Tennessee

The total COVID-19 case count for Tennessee is 1,266,252 as of Oct. 18. The state reported 15,887 deaths.

The Shelby County Health Department reported 82 new cases Oct. 18. The total cases number stands at 144,874 confirmed & probable cases. The seven-day rolling average is 132.

The county reported 2,193 deaths. There are 1,601 active COVID cases and 141,080 recovered cases.

There are 25,748 total pediatric cases, with 26 new cases being reported Oct. 18. There are 411 active pediatric cases.

To date, more than 1.758 million COVID tests have been performed in Shelby County. The health department says nine percent of the tests were positive.

The health department said 496,968 people have been vaccinated as of Oct. 16. That is 71 percent of the county’s vaccination goal of 700,000 people vaccinated.


Mississippi

Mississippi reported 499,838 total cases as of Oct. 18, a daily increase of 1,278 new cases. The state is also reporting a total of 9,957 deaths. That’s an increase of 18 deaths.

The health department says more than 1.325 million people have been fully vaccinated.


Arkansas

The state of Arkansas reported a total of 507,098 COVID-19 cases as of Oct. 18, an increase of 142 from the day before. The total confirmed death toll in Arkansas is 8,202 an increase of 2 deaths.

The health department says more than 1.373 million people have been fully vaccinated.


The Shelby County Health Department recommends strict adherence to social-distancing recommendations:

Messages for Individuals:

·         Avoid handshakes and close contact with others whenever possible.

·         Cancel or postpone gatherings of 10 or more people. Instead of visiting friends or relatives, call or video chat.

·         Stay at home whenever possible. While Shelby County School students and many others are out of school, keep children home and plan home-based activities.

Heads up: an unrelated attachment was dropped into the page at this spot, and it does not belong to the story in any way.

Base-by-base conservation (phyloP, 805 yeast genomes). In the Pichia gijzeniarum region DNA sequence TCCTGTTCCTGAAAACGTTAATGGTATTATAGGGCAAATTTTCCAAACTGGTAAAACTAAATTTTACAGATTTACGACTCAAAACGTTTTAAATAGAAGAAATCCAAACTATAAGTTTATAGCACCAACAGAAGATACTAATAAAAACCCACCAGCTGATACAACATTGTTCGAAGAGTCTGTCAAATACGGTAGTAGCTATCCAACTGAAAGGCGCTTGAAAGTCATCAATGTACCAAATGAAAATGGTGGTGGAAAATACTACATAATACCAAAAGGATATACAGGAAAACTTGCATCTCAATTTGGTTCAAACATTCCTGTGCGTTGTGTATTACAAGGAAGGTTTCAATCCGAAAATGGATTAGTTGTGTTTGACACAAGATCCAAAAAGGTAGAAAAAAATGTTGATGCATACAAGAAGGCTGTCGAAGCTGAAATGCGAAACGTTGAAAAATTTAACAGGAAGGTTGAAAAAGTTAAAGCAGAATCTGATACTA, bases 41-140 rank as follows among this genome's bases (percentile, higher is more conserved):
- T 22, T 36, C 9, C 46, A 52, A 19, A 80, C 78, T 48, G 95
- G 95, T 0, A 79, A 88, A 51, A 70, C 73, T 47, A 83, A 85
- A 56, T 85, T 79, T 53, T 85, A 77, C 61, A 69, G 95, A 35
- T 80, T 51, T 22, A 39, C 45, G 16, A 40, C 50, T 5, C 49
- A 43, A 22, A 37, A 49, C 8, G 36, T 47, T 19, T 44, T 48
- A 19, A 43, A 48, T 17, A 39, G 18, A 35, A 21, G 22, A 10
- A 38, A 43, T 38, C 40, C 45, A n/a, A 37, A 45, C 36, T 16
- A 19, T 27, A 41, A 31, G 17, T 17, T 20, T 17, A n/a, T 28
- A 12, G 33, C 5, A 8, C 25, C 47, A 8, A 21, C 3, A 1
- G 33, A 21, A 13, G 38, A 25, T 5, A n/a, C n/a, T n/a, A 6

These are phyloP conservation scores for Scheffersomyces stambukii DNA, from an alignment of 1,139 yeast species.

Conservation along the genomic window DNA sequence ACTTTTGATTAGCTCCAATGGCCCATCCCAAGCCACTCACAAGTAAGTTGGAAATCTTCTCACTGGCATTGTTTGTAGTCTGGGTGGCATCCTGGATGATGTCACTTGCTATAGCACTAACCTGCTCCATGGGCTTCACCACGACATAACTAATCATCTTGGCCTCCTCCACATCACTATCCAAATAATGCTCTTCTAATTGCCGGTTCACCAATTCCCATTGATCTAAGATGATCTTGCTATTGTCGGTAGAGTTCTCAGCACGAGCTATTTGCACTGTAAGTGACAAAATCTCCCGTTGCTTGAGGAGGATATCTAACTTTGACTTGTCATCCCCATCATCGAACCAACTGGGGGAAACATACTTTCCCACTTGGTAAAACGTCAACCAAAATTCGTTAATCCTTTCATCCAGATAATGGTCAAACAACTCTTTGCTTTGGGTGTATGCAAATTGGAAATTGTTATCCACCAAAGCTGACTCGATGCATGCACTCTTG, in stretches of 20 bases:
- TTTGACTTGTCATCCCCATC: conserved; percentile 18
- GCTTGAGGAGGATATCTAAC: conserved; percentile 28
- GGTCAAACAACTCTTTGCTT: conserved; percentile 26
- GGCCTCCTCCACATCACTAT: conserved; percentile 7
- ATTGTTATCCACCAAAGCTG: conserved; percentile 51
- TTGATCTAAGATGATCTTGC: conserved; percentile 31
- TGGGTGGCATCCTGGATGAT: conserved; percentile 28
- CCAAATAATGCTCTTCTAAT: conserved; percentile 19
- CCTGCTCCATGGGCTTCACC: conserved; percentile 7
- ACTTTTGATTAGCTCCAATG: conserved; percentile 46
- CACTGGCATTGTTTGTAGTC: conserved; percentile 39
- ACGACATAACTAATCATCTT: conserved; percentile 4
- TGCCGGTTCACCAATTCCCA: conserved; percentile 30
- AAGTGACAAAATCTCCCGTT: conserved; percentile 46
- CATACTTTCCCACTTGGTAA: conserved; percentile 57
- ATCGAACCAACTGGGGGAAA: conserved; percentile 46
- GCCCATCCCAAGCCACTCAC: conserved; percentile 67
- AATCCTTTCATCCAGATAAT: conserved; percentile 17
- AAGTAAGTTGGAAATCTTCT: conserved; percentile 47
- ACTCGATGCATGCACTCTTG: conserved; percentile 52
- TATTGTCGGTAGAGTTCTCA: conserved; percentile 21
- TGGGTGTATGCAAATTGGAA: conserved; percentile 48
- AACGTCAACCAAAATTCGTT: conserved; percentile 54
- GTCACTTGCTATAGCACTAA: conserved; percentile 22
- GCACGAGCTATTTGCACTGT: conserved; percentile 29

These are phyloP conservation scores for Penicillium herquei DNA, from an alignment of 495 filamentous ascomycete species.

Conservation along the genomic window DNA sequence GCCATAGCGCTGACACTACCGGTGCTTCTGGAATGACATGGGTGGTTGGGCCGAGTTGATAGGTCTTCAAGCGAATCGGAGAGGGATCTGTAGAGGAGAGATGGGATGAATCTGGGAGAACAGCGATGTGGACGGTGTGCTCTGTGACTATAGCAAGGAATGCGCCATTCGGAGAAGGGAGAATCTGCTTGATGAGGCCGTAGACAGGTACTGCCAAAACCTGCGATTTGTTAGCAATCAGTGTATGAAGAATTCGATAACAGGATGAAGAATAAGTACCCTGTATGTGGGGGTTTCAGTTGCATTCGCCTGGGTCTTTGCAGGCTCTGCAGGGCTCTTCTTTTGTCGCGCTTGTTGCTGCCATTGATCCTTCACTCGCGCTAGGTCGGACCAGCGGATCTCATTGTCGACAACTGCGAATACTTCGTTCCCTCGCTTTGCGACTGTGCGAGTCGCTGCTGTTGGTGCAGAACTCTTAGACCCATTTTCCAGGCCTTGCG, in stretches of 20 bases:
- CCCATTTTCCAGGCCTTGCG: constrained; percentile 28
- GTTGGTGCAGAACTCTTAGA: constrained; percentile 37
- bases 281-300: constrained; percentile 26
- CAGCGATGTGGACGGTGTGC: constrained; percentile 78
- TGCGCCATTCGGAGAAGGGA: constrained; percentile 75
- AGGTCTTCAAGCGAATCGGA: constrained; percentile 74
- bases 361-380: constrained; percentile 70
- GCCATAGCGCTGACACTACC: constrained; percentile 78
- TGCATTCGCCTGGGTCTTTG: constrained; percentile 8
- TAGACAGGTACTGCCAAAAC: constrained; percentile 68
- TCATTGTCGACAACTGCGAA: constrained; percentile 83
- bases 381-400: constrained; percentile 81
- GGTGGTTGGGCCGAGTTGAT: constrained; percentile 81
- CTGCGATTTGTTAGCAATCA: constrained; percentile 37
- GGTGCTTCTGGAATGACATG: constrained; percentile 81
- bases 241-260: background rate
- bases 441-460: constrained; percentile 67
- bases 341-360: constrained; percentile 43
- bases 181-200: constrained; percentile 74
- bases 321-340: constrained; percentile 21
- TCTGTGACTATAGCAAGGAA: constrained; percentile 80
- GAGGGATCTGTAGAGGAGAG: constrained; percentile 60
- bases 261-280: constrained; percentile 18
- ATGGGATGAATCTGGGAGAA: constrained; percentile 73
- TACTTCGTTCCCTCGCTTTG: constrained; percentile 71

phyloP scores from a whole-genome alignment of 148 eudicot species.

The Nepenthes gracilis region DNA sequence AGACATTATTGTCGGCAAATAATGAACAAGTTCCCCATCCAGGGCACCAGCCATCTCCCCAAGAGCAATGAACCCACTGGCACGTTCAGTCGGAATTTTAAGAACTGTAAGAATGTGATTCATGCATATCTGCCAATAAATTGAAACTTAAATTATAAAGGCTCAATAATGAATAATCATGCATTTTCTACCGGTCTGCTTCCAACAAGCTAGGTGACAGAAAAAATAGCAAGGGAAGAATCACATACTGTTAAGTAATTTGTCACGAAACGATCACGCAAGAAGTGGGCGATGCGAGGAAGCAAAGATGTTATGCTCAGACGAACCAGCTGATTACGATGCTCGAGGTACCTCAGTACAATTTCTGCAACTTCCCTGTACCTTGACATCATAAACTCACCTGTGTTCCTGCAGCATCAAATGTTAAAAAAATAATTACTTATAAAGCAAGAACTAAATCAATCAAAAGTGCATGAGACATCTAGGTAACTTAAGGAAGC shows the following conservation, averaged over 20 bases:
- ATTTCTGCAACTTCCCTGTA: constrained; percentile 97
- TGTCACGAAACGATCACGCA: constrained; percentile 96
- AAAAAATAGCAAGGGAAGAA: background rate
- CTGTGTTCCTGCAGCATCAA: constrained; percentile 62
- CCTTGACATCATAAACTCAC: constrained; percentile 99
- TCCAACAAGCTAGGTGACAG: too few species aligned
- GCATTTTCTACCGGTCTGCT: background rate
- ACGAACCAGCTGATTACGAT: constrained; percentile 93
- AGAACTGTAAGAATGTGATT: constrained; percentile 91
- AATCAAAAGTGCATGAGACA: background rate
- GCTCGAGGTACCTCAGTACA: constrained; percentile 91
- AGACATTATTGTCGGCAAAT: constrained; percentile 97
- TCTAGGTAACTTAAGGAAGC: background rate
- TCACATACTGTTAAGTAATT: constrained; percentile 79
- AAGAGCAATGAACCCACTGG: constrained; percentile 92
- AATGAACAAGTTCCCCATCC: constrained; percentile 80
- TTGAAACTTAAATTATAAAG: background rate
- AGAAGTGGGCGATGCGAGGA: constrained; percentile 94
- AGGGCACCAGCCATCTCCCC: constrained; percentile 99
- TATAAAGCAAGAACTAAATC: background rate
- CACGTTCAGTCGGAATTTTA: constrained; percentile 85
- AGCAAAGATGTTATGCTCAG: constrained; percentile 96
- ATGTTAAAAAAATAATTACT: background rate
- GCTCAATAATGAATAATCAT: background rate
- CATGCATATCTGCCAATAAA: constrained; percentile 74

·         Children and adults may exercise outdoors, while maintaining at least six feet of distance from others.

·         Do not go to work or go out in public if you are sick, especially with fever, cough or other respiratory symptoms.

·         Re-evaluate travel plans. It is strongly recommended to avoid any unnecessary travel.  If traveling overseas, check the CDC’s travel advisory website, which is updated daily: https://wwwnc.cdc.gov/travel.  If traveling within the U.S., avoid destinations where COVID-19 has been reported.

·         Avoid non-essential flights. Traveling by private vehicle limits exposure to other people.

·         Wash your hands thoroughly and often with soap and water for at least 20 seconds. Scrub dirt under fingernails with a brush and soap.

·         Practice respiratory etiquette by using a tissue if coughing or sneezing, then throwing the tissue away and washing your hands.

·         Sanitize surfaces that are frequently touched by many people with anti-bacterial wipes or diluted bleach solution.

Messages for Community/Business Leaders:

·         Cancel or postpone meetings and conferences of 10 or more people.

·         Consider conducting all conferences or meetings by phone or video chat rather than face-to-face.

·         Adhere to CDC travel guidelines by reviewing the CDC’s travel website (https://www.cdc.gov/coronavirus/2019-ncov/travelers/index.html) and avoiding destinations with travel health notices.

·         Discourage workers from using other workers’ phones, desks, offices, or other work tools and equipment, whenever possible.

·         Encourage and enable employee telecommuting to limit person-to-person interactions as much as possible.

·         Businesses that serve the public, including restaurants and retail stores should encourage social distancing by putting space between tables and spacing out check-out lines as much as possible.

·         Consider providing delivery or curbside pick-up options to limit interactions in stores and restaurants.